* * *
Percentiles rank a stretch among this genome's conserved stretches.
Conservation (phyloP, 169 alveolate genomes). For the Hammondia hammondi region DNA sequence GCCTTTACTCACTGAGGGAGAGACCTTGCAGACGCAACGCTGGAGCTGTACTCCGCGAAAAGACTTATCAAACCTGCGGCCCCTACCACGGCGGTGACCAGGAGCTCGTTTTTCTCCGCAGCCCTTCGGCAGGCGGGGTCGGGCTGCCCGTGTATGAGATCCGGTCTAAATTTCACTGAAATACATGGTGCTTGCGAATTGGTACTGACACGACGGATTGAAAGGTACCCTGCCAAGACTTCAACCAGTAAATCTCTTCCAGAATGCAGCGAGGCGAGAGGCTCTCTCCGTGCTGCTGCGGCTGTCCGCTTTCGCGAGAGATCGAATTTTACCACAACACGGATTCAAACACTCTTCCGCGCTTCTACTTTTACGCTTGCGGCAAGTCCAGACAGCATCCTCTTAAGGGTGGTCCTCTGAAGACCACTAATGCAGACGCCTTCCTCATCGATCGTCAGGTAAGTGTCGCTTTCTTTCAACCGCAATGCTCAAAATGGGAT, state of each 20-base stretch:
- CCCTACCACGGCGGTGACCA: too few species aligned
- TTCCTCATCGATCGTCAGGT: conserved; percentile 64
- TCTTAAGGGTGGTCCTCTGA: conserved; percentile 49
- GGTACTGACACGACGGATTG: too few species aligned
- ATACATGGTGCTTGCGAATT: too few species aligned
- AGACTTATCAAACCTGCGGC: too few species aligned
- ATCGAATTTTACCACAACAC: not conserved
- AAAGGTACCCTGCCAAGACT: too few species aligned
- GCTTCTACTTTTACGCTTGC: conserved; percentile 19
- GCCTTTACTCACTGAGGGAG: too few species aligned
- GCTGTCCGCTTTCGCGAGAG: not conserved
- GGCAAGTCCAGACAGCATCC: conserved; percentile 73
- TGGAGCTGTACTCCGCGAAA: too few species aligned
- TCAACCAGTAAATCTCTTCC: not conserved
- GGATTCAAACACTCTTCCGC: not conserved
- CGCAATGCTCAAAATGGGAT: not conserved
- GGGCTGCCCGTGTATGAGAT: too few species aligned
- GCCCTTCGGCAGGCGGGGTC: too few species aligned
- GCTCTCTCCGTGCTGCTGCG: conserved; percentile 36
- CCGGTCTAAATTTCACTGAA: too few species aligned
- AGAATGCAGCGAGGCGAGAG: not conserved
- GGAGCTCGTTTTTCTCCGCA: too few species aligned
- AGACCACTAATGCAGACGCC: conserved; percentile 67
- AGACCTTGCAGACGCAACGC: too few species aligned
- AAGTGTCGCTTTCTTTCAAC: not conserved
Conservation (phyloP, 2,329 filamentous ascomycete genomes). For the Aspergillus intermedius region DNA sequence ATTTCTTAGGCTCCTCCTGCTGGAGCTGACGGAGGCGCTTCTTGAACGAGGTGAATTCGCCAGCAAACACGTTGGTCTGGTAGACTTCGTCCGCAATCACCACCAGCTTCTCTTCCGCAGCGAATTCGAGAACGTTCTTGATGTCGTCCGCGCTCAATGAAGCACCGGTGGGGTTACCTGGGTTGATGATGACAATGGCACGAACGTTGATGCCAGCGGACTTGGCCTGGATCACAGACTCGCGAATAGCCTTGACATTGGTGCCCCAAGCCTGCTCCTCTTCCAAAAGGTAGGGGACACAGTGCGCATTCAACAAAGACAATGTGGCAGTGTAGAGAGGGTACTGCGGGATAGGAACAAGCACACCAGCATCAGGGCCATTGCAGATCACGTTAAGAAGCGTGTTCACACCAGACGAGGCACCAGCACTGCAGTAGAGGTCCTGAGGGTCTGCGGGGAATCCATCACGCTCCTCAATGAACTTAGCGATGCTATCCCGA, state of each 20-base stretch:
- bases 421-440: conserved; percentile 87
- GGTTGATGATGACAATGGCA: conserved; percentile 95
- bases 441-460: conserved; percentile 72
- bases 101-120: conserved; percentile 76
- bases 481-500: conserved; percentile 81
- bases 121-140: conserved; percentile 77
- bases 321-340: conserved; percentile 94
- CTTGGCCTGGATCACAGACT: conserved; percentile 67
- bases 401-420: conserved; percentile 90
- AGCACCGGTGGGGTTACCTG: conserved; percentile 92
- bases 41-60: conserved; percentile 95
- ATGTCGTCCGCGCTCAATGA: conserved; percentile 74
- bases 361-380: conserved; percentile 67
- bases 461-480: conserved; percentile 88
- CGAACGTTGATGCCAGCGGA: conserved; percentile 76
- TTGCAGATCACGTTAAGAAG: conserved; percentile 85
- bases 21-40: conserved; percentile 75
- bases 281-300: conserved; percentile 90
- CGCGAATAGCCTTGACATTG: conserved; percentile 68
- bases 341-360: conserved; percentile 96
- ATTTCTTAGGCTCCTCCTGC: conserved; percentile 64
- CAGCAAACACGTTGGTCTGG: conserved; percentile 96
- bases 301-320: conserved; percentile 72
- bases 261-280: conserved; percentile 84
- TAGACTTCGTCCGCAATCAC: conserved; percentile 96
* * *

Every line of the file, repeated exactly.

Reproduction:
Percentiles rank a stretch among this genome's conserved stretches.
Conservation (phyloP, 169 alveolate genomes). For the Hammondia hammondi region DNA sequence GCCTTTACTCACTGAGGGAGAGACCTTGCAGACGCAACGCTGGAGCTGTACTCCGCGAAAAGACTTATCAAACCTGCGGCCCCTACCACGGCGGTGACCAGGAGCTCGTTTTTCTCCGCAGCCCTTCGGCAGGCGGGGTCGGGCTGCCCGTGTATGAGATCCGGTCTAAATTTCACTGAAATACATGGTGCTTGCGAATTGGTACTGACACGACGGATTGAAAGGTACCCTGCCAAGACTTCAACCAGTAAATCTCTTCCAGAATGCAGCGAGGCGAGAGGCTCTCTCCGTGCTGCTGCGGCTGTCCGCTTTCGCGAGAGATCGAATTTTACCACAACACGGATTCAAACACTCTTCCGCGCTTCTACTTTTACGCTTGCGGCAAGTCCAGACAGCATCCTCTTAAGGGTGGTCCTCTGAAGACCACTAATGCAGACGCCTTCCTCATCGATCGTCAGGTAAGTGTCGCTTTCTTTCAACCGCAATGCTCAAAATGGGAT, state of each 20-base stretch:
- CCCTACCACGGCGGTGACCA: too few species aligned
- TTCCTCATCGATCGTCAGGT: conserved; percentile 64
- TCTTAAGGGTGGTCCTCTGA: conserved; percentile 49
- GGTACTGACACGACGGATTG: too few species aligned
- ATACATGGTGCTTGCGAATT: too few species aligned
- AGACTTATCAAACCTGCGGC: too few species aligned
- ATCGAATTTTACCACAACAC: not conserved
- AAAGGTACCCTGCCAAGACT: too few species aligned
- GCTTCTACTTTTACGCTTGC: conserved; percentile 19
- GCCTTTACTCACTGAGGGAG: too few species aligned
- GCTGTCCGCTTTCGCGAGAG: not conserved
- GGCAAGTCCAGACAGCATCC: conserved; percentile 73
- TGGAGCTGTACTCCGCGAAA: too few species aligned
- TCAACCAGTAAATCTCTTCC: not conserved
- GGATTCAAACACTCTTCCGC: not conserved
- CGCAATGCTCAAAATGGGAT: not conserved
- GGGCTGCCCGTGTATGAGAT: too few species aligned
- GCCCTTCGGCAGGCGGGGTC: too few species aligned
- GCTCTCTCCGTGCTGCTGCG: conserved; percentile 36
- CCGGTCTAAATTTCACTGAA: too few species aligned
- AGAATGCAGCGAGGCGAGAG: not conserved
- GGAGCTCGTTTTTCTCCGCA: too few species aligned
- AGACCACTAATGCAGACGCC: conserved; percentile 67
- AGACCTTGCAGACGCAACGC: too few species aligned
- AAGTGTCGCTTTCTTTCAAC: not conserved
Conservation (phyloP, 2,329 filamentous ascomycete genomes). For the Aspergillus intermedius region DNA sequence ATTTCTTAGGCTCCTCCTGCTGGAGCTGACGGAGGCGCTTCTTGAACGAGGTGAATTCGCCAGCAAACACGTTGGTCTGGTAGACTTCGTCCGCAATCACCACCAGCTTCTCTTCCGCAGCGAATTCGAGAACGTTCTTGATGTCGTCCGCGCTCAATGAAGCACCGGTGGGGTTACCTGGGTTGATGATGACAATGGCACGAACGTTGATGCCAGCGGACTTGGCCTGGATCACAGACTCGCGAATAGCCTTGACATTGGTGCCCCAAGCCTGCTCCTCTTCCAAAAGGTAGGGGACACAGTGCGCATTCAACAAAGACAATGTGGCAGTGTAGAGAGGGTACTGCGGGATAGGAACAAGCACACCAGCATCAGGGCCATTGCAGATCACGTTAAGAAGCGTGTTCACACCAGACGAGGCACCAGCACTGCAGTAGAGGTCCTGAGGGTCTGCGGGGAATCCATCACGCTCCTCAATGAACTTAGCGATGCTATCCCGA, state of each 20-base stretch:
- bases 421-440: conserved; percentile 87
- GGTTGATGATGACAATGGCA: conserved; percentile 95
- bases 441-460: conserved; percentile 72
- bases 101-120: conserved; percentile 76
- bases 481-500: conserved; percentile 81
- bases 121-140: conserved; percentile 77
- bases 321-340: conserved; percentile 94
- CTTGGCCTGGATCACAGACT: conserved; percentile 67
- bases 401-420: conserved; percentile 90
- AGCACCGGTGGGGTTACCTG: conserved; percentile 92
- bases 41-60: conserved; percentile 95
- ATGTCGTCCGCGCTCAATGA: conserved; percentile 74
- bases 361-380: conserved; percentile 67
- bases 461-480: conserved; percentile 88
- CGAACGTTGATGCCAGCGGA: conserved; percentile 76
- TTGCAGATCACGTTAAGAAG: conserved; percentile 85
- bases 21-40: conserved; percentile 75
- bases 281-300: conserved; percentile 90
- CGCGAATAGCCTTGACATTG: conserved; percentile 68
- bases 341-360: conserved; percentile 96
- ATTTCTTAGGCTCCTCCTGC: conserved; percentile 64
- CAGCAAACACGTTGGTCTGG: conserved; percentile 96
- bases 301-320: conserved; percentile 72
- bases 261-280: conserved; percentile 84
- TAGACTTCGTCCGCAATCAC: conserved; percentile 96